Again, if you find this hierarchy meaningful for yourself, that's fine, just don't force it as a Christian essential. If so, be prepared to answer, "On whose authority do you make this claim, because the Bible does not make it?"

Dan Trabue said...

Let me try to simplify this, Bubba, with just one question. Where you say:

Is there a reason we MUST NOT give the Bible priority over other media, in the absence of the incarnate Christ and any living Apostles?

I'm just asking: Is there a reason we MUST give the Bible priority over other media?

What I'm hearing you say is...

"If there is a conflict in understanding between listening to the Spirit, reading the Bible and using our God-given reasoning, we MUST defer to what the Bible says because we HAVE to have at least one source that we can reply upon to settle matters, if there's a dispute, for instance. And that source HAS to be the Bible because we can't know if someone's understanding of 'the Spirit' is secure or if someone's reasoning is secure. Thus, it HAS to be the Bible, not because the Bible says so, but because that's what makes most sense to me (and those like me for many centuries, now)..."

Is that fair?

If so, I would just ask the follow up: How do we know someone is reasoning their way through understanding Scripture correctly?

Do you see the circular hole that leaves us?

We rely upon Scripture! How do we know we're rightly understanding Scripture? The Spirit reveals it to us. How do we know we're rightly understanding the Spirit? Rationally, it just makes sense looking at what the Bible says. How do we know what the Bible means? We look at it and read it for what it says...

and on the circle would go.

I'm simply pointing out that we have no biblical foundation for saying the Bible is our sole source for authority (and by "sole source," we don't mean "SOLE" source, we just mean the source that is given priority, which the Bible doesn't claim either...)

Bubba said...

No, it's not a fair summary of my position:

"Thus, it HAS to be the Bible, not because the Bible says so, but because that's what makes most sense to me (and those like me for many centuries, now)..."

I've repeatedly appealled to Scripture, including the example of the Berean Jews, the unique authority that was promised the Apostles through the Holy Spirit, and MOST ESPECIALLY the teachings and example of Jesus Christ Himself.

If you want to argue that I'm misreading or overreading those passages, be my guest, but ignoring those appeals to Scripture is as maddening as your habit of denigrating my arguments as mere "hunches."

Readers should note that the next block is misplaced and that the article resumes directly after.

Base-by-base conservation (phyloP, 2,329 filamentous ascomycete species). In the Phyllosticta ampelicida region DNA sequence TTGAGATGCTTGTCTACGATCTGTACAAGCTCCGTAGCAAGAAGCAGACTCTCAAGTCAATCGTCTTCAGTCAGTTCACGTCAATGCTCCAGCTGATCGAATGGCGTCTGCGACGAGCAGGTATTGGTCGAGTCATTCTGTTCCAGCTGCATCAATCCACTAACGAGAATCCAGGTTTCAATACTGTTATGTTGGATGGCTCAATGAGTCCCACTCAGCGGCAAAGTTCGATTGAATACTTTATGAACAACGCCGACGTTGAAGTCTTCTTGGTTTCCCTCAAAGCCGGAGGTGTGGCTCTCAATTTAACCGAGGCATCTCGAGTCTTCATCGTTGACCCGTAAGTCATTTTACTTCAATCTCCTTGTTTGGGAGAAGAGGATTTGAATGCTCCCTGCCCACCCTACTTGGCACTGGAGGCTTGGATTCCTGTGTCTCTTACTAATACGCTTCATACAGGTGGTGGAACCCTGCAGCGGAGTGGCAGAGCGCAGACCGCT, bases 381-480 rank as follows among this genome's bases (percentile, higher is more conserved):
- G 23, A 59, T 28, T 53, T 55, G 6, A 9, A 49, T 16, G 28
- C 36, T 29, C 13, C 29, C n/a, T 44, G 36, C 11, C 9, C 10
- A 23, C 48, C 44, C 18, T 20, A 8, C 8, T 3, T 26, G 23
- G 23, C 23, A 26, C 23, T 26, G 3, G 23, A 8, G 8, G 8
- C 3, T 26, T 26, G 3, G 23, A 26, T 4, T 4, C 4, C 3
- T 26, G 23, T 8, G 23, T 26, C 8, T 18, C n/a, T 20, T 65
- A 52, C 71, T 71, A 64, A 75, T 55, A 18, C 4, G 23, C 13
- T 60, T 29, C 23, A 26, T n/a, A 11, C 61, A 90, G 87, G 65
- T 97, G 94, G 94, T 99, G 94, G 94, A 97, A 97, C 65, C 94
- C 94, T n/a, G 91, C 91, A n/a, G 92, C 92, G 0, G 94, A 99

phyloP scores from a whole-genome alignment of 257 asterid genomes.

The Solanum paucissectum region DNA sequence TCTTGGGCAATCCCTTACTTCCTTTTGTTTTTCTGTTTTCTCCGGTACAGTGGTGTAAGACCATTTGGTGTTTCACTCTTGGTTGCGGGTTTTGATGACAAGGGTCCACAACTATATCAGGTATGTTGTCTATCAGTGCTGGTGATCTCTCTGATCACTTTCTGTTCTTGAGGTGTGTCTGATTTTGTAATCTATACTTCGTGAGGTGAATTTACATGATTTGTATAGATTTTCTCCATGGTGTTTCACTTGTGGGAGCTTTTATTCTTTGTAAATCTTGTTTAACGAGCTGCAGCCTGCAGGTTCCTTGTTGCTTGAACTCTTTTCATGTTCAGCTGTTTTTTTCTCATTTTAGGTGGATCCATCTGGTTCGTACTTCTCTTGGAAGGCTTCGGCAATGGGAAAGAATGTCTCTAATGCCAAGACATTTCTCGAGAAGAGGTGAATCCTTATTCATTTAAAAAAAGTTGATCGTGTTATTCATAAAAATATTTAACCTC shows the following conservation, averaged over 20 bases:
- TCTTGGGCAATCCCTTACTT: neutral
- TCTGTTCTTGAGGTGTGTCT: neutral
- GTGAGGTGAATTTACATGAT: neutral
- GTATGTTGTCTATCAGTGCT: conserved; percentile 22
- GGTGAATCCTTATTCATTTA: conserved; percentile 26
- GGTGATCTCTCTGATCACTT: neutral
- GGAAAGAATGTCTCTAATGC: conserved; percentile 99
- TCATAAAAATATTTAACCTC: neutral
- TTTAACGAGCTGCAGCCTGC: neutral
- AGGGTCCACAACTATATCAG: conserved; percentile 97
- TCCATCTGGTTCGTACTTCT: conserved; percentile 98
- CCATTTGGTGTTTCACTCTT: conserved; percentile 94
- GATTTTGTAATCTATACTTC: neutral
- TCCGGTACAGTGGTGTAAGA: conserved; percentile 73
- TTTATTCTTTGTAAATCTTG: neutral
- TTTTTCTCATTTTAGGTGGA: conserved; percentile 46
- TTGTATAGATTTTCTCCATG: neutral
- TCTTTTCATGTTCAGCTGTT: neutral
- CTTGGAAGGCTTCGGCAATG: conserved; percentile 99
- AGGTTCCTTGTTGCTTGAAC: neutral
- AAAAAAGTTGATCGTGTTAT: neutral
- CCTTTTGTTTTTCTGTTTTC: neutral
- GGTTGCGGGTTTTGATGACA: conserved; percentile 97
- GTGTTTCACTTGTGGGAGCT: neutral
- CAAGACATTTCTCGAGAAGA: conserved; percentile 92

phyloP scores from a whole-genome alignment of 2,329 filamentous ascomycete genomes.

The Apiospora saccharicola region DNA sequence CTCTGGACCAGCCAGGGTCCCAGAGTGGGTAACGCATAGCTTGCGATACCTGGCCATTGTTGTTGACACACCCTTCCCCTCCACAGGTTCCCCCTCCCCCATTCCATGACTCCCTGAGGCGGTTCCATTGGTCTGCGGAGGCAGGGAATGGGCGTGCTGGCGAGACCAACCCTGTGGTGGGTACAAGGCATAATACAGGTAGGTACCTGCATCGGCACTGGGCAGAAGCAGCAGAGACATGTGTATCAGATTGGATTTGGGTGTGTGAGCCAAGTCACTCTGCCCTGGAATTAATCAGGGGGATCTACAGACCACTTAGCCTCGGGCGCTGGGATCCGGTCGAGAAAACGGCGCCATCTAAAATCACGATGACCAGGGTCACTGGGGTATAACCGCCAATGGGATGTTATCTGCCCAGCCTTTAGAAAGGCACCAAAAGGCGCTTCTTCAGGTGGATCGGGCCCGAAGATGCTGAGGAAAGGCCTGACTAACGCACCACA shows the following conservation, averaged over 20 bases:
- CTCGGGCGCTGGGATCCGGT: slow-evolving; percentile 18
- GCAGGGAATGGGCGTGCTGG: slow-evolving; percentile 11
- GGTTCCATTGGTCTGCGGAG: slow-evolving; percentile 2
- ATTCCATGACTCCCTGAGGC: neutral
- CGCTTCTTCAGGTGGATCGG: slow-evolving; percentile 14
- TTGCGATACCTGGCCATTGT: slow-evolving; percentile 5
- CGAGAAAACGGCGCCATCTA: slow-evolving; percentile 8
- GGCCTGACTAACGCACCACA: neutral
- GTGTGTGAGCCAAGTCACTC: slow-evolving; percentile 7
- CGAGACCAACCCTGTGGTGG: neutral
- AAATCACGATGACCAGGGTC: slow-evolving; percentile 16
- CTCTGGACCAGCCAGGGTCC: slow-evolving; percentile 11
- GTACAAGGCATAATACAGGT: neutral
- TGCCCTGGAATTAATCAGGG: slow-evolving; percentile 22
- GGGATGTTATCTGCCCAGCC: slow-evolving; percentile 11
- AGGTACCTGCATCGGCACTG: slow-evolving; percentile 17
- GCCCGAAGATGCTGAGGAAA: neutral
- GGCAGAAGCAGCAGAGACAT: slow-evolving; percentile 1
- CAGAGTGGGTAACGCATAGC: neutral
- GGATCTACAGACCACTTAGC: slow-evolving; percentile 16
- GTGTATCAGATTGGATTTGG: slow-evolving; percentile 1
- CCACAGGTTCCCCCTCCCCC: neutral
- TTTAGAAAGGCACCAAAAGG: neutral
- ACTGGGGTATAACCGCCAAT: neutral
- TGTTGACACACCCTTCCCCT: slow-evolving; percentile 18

Bubba said...

"I'm just asking: Is there a reason we MUST give the Bible priority over other media?"

Let's say that there's not.

At the very least, there are plenty of passages that are consistent with that approach.

You can start here.

- Matthew 5:17-18
- Mark 7:8-10
- Luke 24:27
- John 5:39

There's a deference to Scripture that Christ exhibits, that He DOES NOT exhibit toward any other means of transmission.

Why, it's almost as if (see Mark 7) He treats the words of Moses and the prophets as the written word of God.

You disagree, fine. Why gripe? Why object when others reach the position I do?

Dan Trabue said...

Again, if you read my words, I DON'T object to you believing that for yourself. Go ahead, believe it all you want.

But don't insist that the Bible says your interpretation is normative when your interpretation is not normative to what the Bible says. It's an extrabiblical conclusion that is tenuous enough (to be gracious) to NOT insist on it as being a "Christian essential..."

I know you have cited Scriptures, but they are Scriptures that don't say what you are saying, but YOU think they hint at it. And that's fine. But let's be clear, the Bible does not tell you so, that is a human conclusion outside of direct biblical teaching. Right?

Or to repeat an earlier question:

Is it your belief that we MUST believe the Bible is the top of this Understanding Hierarchy you're citing?

Or simply, that it's your preferred belief, for yourself?

I have no problem with people reaching conclusions that are not in the Bible using their reason and biblical teachings. For instance, I think it is fairly clear given biblical teachings (do not store up for yourself treasures here on earth) that we are not to invest. Now, the Bible does not SAY not to invest in our context, but it has enough passages that hint at it that, to me, I draw the conclusion that I don't want to invest.

BUT, the difference is, I don't insist on making that normative. I don't insist on calling our anabaptist interpretation a "Christian essential." I recognize that it is an extrabiblical conclusion that many of us have (reasonably, it seems to us) reached, but that it is OUR opinion and we're not speaking for God.